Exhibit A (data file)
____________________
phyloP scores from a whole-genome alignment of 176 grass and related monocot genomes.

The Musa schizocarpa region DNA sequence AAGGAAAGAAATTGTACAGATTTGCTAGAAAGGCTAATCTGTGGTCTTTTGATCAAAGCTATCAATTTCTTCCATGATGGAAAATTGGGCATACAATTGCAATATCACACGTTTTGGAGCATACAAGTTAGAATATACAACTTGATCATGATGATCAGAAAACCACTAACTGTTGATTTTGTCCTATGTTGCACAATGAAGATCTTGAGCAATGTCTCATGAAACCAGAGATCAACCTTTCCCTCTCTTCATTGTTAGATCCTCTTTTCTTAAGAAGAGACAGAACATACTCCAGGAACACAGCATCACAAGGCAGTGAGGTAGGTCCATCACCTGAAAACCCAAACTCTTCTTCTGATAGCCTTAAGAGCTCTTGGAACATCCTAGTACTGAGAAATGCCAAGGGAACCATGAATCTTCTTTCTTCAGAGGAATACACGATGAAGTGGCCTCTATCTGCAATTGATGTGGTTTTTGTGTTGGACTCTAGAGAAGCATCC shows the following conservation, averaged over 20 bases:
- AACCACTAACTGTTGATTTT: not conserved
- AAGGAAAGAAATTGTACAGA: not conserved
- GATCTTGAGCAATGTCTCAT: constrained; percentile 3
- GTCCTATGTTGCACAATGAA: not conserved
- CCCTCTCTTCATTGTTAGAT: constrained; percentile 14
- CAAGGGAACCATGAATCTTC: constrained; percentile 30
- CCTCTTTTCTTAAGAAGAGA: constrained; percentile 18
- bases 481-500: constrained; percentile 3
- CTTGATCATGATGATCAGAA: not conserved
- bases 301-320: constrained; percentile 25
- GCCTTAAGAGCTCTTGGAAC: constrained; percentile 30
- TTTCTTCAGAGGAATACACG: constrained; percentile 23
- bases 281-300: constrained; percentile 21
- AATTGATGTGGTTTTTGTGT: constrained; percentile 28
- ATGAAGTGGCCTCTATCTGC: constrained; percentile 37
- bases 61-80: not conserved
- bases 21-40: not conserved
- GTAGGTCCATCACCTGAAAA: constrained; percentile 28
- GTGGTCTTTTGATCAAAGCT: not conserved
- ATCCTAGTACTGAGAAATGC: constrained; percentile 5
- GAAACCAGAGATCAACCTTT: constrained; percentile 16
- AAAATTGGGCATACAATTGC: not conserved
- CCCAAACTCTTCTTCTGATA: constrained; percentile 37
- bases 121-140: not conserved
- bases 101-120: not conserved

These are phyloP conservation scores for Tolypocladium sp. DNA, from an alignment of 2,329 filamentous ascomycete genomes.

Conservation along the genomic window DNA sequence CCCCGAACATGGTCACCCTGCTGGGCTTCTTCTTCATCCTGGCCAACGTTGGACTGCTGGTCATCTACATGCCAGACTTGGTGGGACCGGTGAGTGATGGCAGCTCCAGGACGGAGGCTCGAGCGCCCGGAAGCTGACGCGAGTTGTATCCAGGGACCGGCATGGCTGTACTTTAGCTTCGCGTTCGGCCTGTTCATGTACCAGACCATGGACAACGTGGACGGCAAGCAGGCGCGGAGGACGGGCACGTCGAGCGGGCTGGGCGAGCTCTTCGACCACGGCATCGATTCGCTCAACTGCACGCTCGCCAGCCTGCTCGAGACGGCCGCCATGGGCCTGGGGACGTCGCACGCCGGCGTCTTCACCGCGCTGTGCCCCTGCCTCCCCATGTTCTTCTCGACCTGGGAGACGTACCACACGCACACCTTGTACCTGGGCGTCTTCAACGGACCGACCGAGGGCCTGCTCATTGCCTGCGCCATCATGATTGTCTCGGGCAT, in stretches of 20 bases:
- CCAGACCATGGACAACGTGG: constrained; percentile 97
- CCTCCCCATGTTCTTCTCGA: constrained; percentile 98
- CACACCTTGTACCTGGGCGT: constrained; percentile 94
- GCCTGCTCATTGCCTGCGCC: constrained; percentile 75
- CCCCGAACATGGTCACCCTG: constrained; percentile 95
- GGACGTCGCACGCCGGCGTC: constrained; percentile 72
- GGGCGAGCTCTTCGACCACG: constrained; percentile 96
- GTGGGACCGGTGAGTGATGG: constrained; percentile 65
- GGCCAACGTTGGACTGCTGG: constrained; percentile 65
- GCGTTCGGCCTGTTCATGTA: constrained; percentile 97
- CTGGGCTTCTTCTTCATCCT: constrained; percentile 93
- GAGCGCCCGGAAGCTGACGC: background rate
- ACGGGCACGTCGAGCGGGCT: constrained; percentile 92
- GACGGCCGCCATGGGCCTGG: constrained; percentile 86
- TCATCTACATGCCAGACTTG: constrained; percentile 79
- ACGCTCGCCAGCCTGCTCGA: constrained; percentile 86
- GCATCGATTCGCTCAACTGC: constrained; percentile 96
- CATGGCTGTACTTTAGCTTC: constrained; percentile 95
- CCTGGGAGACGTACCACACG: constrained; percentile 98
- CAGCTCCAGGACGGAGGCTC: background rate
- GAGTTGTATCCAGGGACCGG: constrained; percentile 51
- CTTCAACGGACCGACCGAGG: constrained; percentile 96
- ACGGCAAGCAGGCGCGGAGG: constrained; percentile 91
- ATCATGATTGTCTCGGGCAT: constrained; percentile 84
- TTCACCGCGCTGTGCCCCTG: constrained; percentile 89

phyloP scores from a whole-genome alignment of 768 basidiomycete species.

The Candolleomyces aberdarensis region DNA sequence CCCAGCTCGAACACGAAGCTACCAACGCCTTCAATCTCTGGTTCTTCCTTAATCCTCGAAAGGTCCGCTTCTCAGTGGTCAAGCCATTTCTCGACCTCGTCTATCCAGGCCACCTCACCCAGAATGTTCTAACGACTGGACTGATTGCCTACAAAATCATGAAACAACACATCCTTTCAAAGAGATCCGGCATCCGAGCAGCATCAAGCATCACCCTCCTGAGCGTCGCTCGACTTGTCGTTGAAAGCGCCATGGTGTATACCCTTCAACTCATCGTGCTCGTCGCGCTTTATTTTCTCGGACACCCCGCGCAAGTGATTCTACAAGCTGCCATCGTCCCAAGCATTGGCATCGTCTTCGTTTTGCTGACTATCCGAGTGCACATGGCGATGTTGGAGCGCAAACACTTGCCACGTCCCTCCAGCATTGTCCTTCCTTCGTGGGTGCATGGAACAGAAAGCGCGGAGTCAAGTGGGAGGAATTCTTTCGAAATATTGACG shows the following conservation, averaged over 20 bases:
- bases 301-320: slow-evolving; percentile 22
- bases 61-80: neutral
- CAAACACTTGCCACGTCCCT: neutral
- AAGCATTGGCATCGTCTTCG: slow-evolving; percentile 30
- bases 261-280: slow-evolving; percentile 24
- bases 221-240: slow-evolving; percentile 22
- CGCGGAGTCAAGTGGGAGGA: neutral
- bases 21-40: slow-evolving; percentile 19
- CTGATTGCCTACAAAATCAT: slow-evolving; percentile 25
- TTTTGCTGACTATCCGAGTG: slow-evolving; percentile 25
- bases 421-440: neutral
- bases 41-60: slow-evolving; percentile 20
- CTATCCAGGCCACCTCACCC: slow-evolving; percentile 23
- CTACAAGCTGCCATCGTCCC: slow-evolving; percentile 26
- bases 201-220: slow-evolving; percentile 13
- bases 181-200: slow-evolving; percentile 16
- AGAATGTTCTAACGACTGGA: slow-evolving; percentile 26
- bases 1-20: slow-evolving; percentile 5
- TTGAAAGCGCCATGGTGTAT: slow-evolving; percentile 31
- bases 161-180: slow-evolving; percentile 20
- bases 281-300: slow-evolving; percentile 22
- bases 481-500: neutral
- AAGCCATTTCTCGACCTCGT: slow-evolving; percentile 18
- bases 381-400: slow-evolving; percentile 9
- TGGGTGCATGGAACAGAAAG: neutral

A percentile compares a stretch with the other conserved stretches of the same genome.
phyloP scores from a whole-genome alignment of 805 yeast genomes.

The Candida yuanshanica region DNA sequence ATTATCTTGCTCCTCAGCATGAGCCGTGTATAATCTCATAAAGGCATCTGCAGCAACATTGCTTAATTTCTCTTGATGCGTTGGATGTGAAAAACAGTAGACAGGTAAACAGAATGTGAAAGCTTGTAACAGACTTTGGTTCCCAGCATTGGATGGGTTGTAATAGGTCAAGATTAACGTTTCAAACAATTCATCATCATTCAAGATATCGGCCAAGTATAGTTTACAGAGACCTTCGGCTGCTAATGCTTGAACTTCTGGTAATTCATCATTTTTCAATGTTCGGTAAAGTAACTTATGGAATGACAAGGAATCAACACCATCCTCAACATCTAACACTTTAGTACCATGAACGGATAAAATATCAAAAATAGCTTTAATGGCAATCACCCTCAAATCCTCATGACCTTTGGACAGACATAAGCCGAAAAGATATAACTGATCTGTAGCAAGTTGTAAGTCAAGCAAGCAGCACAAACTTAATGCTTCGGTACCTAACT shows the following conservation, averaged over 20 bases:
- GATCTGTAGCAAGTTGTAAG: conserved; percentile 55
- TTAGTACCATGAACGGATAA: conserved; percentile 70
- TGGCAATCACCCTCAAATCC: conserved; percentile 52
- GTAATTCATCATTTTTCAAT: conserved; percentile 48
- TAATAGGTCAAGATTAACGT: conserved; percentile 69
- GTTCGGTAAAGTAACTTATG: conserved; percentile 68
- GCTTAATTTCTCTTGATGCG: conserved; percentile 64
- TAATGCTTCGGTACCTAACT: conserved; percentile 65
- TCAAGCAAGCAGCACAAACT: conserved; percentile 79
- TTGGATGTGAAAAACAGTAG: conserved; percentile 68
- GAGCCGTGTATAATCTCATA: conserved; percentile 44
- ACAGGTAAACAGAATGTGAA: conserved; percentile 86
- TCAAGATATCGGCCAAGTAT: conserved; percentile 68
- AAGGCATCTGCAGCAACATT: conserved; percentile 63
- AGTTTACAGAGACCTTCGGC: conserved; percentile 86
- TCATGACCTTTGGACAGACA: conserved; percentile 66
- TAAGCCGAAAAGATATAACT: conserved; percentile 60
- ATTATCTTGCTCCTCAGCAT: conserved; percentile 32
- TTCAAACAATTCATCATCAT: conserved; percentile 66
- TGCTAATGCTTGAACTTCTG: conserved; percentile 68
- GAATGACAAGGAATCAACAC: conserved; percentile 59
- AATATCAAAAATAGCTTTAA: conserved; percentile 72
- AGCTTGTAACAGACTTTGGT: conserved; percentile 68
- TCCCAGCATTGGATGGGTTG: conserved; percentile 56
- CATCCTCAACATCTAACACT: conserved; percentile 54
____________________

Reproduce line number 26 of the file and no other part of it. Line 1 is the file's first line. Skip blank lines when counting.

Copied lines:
- bases 121-140: not conserved